All the medieval 'seven deadly sins' could be categorized as a facet of lust. God designed us to have proper desires, just as His desires are always proper.
Everyone is out to acquire as much as possible for himself. The tenth commandment, however, governs this proclivity of human nature, striking at man's heart.
The apostle John warns us to be vigilant about the world, not loving its attitudes, mindsets, and frame of mind. We cannot both love the world and love God.
Genesis 6:1-4 summarize what led to God's rejection of the pre-flood civilization: men chose wives solely on the basis of sex appeal and external beauty.
John Ritenbaugh again warns that anxiety and fretting (symptoms of coveting, lusting, and idolatry) in addition to cutting life short, erode and destroy faith, destroying today's serenity by borrowing tomorrow's troubles, bartering away eternity for cheap,. . .
We must don the whole armor of God, using His spiritual weapons to bring every thought into obedience to Christ, destroying the enemy's footholds.
Because virtually every sin begins as a desire in the mind, the command against coveting (lustful cravings) could be the key to keeping the other commandments.
Has anyone, other than Jesus Christ, really exhibited self-control? In the end, however, this is the ultimate aim of growing in the character of God.
Coveting—lust—is a fountainhead of many other sins. Desiring things is not wrong, but desiring someone else's things promotes overtly sinful behavior.
True Christianity is no cakewalk into eternal life, but a life and death struggle against our flesh, the world, and a most formidable spirit adversary.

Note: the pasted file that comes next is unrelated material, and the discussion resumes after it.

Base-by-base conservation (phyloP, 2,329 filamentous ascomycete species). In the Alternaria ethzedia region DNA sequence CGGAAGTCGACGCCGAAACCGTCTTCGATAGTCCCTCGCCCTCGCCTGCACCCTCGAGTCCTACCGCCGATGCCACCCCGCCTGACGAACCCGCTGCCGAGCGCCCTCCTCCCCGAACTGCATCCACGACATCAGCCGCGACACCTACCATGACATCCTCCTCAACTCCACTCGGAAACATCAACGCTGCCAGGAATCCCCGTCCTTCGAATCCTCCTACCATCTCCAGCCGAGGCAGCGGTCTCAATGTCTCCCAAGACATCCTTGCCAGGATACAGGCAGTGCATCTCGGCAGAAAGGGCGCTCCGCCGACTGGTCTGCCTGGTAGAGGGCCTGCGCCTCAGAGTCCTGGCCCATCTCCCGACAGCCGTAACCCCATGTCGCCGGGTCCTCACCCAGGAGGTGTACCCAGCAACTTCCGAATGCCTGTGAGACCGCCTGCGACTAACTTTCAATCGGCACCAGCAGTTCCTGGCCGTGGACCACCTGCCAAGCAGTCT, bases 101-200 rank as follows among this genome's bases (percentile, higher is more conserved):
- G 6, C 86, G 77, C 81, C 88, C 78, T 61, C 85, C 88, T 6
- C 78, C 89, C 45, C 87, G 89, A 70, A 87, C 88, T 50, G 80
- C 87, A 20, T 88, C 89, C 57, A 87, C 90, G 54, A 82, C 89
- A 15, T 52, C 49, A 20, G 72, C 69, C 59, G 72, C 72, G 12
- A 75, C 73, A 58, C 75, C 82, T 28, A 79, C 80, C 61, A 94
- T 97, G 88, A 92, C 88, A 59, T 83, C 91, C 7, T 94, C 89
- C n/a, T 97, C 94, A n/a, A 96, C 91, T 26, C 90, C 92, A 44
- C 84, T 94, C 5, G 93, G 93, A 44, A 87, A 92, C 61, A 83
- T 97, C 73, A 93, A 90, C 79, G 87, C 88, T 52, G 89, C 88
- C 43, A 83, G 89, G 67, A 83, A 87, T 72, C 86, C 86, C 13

It is our responsibility to glorify God. As obedient children, we bring Him honor; as disobedient children, we bring shame on Him and blaspheme His name.
The seventh commandment protects family relationships from a sexual standpoint. Sexual sins are highly destructive, and God wants His children to be pure.
Richard Ritenbaugh, reminding us that we have a perennial mandate to examine ourselves, warns that the cesspool of this world's culture is deep and getting deeper. Even though the world is waxing progressively worse, many of us live in a comparatively safe. . .
John Reid, using analogies from bait and switch schemes, flimflam artists, or false advertising warns us against spiritual snares, far more dangerous than physical traps or snares. Satan, having the ability to disguise himself as an angel of light, is a ma. . .
John Ritenbaugh studies the "Get way" or the "Keep up with the Joneses" (lust or coveting) principle with which advertisers and politicians shamelessly (and successfully) manipulate us. A commentator once remarked, "All public crim. . .
John Ritenbaugh reiterates that Jesus was baptized, not because He had committed any sin, but in order to fulfill God's Commandments of righteousness. Baptism is used symbolically to represent one's total commitment. Perhaps if people knew what was require. . .